Thursday, 23 February 2012

Ewins and Dillon of Deadline Gulch

From Secret Origins: The Birth of Deadline. Brett Ewins, Jamie Hewlett & Steve Dillon, 1988

Many moons ago, I decided to leave my job at Marvel UK and go freelance. Robert Sutherland, Marvel’s MD, very kindly offered me a studio space in the basement as an incentive to carry on working for them in some capacity. This was a very helpful gesture and made the leap of faith into the precarious world of the freelancer a far more secure option.

With my design work for Marvel, my newly acquired work for 2000AD and my photographic commissions from other clients, things were working out in my favour. I’d also taken up Martial arts in the form of Hapkido and my teacher was a terrific guy called Philip Hartstein. The reason I mention Phil, is because he was instrumental in helping me find another studio when Marvel eventually re-located to another part of London. He also helped me move all of my equipment which was no mean feat. Way back before the modern-day scanner, there was a humongous piece of equipment called a Grant Enlarger, which was a vital tool for a designer, but it was made of metal, it was six foot high and it weighed a ton!

The studio that Phil discovered was a place called South Thames Studios and it belonged to a business acquaintance of his. I don’t know quite how he did it, but he managed to get me a work unit there for no rent whatsoever. It was also a 3-minute walk from the 2000AD editorial office. It was a good, nicely located place and before long the word got around, and it became a thriving community of comics professionals. One of these was another ex-Marvel colleague John Tomlinson who will continue the story from here...

Ewins and Dillon of Deadline Gulch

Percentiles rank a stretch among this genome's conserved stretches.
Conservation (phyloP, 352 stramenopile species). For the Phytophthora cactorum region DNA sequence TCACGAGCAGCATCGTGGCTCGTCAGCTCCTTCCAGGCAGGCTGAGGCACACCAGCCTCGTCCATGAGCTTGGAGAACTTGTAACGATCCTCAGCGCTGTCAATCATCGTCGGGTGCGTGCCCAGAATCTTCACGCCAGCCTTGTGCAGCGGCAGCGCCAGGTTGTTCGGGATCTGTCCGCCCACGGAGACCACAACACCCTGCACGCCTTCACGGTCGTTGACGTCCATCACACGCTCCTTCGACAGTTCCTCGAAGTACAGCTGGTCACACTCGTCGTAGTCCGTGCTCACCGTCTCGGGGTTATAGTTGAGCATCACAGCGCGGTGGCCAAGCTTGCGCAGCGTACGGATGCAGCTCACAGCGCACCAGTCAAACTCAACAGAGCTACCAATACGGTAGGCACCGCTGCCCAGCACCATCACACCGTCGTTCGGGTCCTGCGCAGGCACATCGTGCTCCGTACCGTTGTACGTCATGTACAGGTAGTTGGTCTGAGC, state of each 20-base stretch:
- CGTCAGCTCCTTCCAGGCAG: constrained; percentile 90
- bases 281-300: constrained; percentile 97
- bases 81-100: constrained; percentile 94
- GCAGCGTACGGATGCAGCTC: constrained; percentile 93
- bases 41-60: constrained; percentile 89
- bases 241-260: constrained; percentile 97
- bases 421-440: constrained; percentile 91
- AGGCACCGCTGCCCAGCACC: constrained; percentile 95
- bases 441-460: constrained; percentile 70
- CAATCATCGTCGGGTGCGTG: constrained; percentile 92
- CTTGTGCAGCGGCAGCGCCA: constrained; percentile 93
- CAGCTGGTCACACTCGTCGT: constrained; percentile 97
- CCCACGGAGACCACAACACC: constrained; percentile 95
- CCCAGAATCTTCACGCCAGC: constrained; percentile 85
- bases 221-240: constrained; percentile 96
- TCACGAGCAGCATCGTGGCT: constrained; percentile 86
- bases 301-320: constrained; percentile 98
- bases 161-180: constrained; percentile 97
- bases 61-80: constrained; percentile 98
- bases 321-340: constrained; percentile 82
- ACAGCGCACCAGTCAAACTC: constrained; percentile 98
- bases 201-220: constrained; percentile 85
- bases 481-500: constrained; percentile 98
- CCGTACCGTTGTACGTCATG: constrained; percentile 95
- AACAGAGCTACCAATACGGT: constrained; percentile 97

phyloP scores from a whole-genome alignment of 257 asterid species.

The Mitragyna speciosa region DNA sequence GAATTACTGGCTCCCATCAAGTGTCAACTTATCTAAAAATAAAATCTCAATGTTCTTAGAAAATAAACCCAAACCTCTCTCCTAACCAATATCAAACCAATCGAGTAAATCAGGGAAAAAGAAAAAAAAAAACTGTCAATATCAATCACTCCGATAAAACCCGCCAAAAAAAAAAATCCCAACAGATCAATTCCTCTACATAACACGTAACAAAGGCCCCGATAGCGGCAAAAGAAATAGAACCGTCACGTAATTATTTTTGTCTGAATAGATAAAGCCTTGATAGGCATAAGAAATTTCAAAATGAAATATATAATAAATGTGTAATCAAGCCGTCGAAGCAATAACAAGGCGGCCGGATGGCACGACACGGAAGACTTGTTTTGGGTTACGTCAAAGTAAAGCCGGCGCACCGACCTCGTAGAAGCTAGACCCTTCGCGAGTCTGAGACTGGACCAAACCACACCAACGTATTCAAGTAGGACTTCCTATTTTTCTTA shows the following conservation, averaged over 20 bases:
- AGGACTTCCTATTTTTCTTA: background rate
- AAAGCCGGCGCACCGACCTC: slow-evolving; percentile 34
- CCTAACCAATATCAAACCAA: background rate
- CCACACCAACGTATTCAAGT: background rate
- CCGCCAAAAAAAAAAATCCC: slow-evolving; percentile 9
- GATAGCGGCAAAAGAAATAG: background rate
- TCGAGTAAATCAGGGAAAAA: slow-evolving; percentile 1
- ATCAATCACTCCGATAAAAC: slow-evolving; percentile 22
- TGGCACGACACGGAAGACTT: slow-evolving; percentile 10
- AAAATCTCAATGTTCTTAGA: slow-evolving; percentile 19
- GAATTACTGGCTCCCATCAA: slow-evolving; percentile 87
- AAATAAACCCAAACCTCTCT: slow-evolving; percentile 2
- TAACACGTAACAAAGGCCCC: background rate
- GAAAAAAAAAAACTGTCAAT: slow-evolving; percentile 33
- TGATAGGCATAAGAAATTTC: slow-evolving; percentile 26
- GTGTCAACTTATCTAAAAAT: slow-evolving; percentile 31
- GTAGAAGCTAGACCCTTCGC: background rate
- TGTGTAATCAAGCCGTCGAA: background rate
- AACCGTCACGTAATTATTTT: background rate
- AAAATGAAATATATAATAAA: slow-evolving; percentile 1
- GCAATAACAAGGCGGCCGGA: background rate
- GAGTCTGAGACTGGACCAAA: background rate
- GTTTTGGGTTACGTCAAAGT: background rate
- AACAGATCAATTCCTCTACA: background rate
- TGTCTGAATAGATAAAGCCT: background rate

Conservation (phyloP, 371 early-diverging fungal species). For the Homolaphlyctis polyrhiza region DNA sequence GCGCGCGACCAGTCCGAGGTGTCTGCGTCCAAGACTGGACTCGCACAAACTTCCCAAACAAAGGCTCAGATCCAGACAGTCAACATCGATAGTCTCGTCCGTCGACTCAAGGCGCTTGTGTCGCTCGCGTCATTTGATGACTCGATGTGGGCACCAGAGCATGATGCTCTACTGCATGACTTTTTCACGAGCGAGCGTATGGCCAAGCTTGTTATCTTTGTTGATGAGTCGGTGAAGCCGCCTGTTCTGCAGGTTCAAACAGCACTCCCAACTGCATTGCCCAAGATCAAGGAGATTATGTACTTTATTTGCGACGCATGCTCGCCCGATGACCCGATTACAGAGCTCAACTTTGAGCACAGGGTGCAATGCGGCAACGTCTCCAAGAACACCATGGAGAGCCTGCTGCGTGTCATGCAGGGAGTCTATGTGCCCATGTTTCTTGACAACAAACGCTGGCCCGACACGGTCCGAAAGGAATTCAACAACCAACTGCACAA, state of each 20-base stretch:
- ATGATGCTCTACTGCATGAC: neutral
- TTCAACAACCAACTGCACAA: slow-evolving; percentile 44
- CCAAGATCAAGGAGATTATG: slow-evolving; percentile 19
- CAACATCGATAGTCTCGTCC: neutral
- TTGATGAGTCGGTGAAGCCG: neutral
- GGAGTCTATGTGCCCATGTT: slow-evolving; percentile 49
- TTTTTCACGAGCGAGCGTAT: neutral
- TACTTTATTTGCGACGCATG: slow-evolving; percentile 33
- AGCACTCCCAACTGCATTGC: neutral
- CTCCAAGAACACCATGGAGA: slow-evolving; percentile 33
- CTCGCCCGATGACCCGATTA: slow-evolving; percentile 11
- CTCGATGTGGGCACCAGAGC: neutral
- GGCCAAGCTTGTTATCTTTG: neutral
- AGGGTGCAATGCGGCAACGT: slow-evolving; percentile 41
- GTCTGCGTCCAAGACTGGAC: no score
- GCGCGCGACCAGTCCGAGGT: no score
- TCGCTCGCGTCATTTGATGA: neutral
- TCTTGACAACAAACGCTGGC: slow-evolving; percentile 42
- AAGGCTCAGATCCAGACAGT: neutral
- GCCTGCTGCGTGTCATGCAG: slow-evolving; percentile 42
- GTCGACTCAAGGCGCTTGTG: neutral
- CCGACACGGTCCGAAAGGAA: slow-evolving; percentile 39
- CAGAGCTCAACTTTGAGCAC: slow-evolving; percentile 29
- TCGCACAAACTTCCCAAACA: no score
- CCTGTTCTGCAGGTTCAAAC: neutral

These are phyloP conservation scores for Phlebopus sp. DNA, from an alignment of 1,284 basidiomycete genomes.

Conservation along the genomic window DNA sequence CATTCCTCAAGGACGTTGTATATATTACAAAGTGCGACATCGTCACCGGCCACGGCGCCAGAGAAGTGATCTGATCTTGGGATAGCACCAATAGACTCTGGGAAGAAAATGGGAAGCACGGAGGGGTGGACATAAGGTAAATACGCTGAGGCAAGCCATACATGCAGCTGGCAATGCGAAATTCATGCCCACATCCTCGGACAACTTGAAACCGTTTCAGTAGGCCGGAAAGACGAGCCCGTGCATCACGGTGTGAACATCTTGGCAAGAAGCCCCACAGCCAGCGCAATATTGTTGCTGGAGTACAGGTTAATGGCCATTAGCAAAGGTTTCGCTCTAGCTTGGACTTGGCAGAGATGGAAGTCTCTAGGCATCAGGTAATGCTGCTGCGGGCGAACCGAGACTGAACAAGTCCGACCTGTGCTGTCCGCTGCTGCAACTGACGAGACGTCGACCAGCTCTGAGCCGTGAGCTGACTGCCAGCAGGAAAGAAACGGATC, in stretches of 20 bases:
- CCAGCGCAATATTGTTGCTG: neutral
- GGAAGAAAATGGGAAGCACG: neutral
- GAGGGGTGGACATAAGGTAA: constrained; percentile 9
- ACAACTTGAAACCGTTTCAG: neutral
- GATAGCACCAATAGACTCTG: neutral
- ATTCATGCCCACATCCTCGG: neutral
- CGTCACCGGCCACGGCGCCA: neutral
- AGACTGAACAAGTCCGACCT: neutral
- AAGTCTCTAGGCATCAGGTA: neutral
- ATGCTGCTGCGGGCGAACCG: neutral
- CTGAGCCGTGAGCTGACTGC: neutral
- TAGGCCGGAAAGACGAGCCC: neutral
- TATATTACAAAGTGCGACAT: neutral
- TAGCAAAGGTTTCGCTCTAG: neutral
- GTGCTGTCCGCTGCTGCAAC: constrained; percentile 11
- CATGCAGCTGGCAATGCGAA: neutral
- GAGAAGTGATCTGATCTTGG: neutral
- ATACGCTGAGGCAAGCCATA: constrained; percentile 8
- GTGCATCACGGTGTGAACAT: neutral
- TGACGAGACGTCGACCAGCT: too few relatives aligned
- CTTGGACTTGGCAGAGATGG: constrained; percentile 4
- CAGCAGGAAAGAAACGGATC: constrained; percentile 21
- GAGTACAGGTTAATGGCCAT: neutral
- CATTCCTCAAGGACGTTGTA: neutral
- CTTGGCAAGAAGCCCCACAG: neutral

By John Tomlinson

Judge Anderson by Brett Ewins
When I first went freelance I rented an office unit (read: open top cubicle) in South Thames Studios, Blackfriars, across the road from the 2000AD Command Module at Irwin House. The 2000AD droids called it Vermin House due to the hot and cold running rodents, but South Thames Studios was quite plush by comparison – we had pigeonholes, photocopiers, even our own receptionist! Steve Cook, who already had a unit there, had told me about it. And my next-door neighbours were Brett Ewins and Steve Dillon, then in the process of setting up what became Deadline magazine. Brett and Steve were the undisputed stars of South Thames Studios and to me they always sounded like a couple of legendary gunslingers – Ewins and Dillon of Deadline Gulch, Arizona. Saloon doors wouldn’t have looked out of place on their cubicle. Regular visitors included Phillip Bond, Nick Abadzis and a gangling teenaged Jamie Hewlett with his early Tank Girl strips.

I soon discovered that freelancers keep weird hours. I’d rented the unit for some semblance of office life, but I certainly didn’t work a 9 to 5 day. I think I realised I was overdoing it when, as the last to leave one night I found myself thinking it might be a laugh to slip away unseen by the baleful red eye of the security motion sensors. I turned out all the lights and began to crawl, verrry slowly, across the carpet. PLNK! Damn. I started again, got a few more millimetres: PLNK! Bugger. Go HOME, Tomlinson.

Despite the silly working hours, the worst that ever happened to me was nodding off at my desk and having to answer the door with bog brush hair and my keyboard clearly indented on one side of my face. But then, I was a lone freelance writer/editor. Next door, Brett and Steve were launching a completely new, fully originated magazine whilst also writing and drawing much of the content, editing all of it and organising production, printing, marketing... No matter how early I arrived each day there'd be the inevitable plume of smoke and tinny murmur of headphones from over the wall and I'd know that Brett, Steve or both were already at work. There's a legend (perhaps apocryphal, just as likely not) that Steve could draw an entire US format comic book overnight, a can of Guinness on one corner of his drawing board, a bottle of Pro Plus tablets on the other and his favourite album on auto-repeat.